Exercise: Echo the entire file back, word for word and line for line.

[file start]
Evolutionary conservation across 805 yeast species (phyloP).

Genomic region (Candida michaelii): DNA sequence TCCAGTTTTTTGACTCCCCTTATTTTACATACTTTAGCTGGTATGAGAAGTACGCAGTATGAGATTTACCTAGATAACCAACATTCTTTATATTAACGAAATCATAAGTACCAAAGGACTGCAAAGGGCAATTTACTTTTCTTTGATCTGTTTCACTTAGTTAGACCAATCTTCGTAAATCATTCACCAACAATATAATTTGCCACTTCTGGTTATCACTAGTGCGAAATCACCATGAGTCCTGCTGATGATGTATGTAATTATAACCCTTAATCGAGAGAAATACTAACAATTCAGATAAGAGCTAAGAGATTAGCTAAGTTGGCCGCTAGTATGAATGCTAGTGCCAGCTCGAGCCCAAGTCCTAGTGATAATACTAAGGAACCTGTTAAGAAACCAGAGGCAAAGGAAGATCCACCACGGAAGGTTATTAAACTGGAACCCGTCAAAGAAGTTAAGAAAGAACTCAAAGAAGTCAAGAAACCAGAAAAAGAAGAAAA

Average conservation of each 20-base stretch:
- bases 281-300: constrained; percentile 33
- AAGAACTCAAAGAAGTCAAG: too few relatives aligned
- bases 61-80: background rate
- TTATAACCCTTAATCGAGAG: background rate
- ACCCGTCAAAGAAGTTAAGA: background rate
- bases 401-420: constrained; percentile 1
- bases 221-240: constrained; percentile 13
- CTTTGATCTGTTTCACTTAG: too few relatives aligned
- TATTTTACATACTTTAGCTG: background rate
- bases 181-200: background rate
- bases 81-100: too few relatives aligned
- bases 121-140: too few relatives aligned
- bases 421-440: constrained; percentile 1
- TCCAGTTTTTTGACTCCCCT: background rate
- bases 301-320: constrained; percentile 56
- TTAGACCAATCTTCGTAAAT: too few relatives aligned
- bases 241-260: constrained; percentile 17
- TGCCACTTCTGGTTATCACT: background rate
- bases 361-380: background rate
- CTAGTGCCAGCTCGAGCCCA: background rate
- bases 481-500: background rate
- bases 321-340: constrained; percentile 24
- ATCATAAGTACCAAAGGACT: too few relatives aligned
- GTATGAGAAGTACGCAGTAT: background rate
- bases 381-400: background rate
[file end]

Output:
Evolutionary conservation across 805 yeast species (phyloP).

Genomic region (Candida michaelii): DNA sequence TCCAGTTTTTTGACTCCCCTTATTTTACATACTTTAGCTGGTATGAGAAGTACGCAGTATGAGATTTACCTAGATAACCAACATTCTTTATATTAACGAAATCATAAGTACCAAAGGACTGCAAAGGGCAATTTACTTTTCTTTGATCTGTTTCACTTAGTTAGACCAATCTTCGTAAATCATTCACCAACAATATAATTTGCCACTTCTGGTTATCACTAGTGCGAAATCACCATGAGTCCTGCTGATGATGTATGTAATTATAACCCTTAATCGAGAGAAATACTAACAATTCAGATAAGAGCTAAGAGATTAGCTAAGTTGGCCGCTAGTATGAATGCTAGTGCCAGCTCGAGCCCAAGTCCTAGTGATAATACTAAGGAACCTGTTAAGAAACCAGAGGCAAAGGAAGATCCACCACGGAAGGTTATTAAACTGGAACCCGTCAAAGAAGTTAAGAAAGAACTCAAAGAAGTCAAGAAACCAGAAAAAGAAGAAAA

Average conservation of each 20-base stretch:
- bases 281-300: constrained; percentile 33
- AAGAACTCAAAGAAGTCAAG: too few relatives aligned
- bases 61-80: background rate
- TTATAACCCTTAATCGAGAG: background rate
- ACCCGTCAAAGAAGTTAAGA: background rate
- bases 401-420: constrained; percentile 1
- bases 221-240: constrained; percentile 13
- CTTTGATCTGTTTCACTTAG: too few relatives aligned
- TATTTTACATACTTTAGCTG: background rate
- bases 181-200: background rate
- bases 81-100: too few relatives aligned
- bases 121-140: too few relatives aligned
- bases 421-440: constrained; percentile 1
- TCCAGTTTTTTGACTCCCCT: background rate
- bases 301-320: constrained; percentile 56
- TTAGACCAATCTTCGTAAAT: too few relatives aligned
- bases 241-260: constrained; percentile 17
- TGCCACTTCTGGTTATCACT: background rate
- bases 361-380: background rate
- CTAGTGCCAGCTCGAGCCCA: background rate
- bases 481-500: background rate
- bases 321-340: constrained; percentile 24
- ATCATAAGTACCAAAGGACT: too few relatives aligned
- GTATGAGAAGTACGCAGTAT: background rate
- bases 381-400: background rate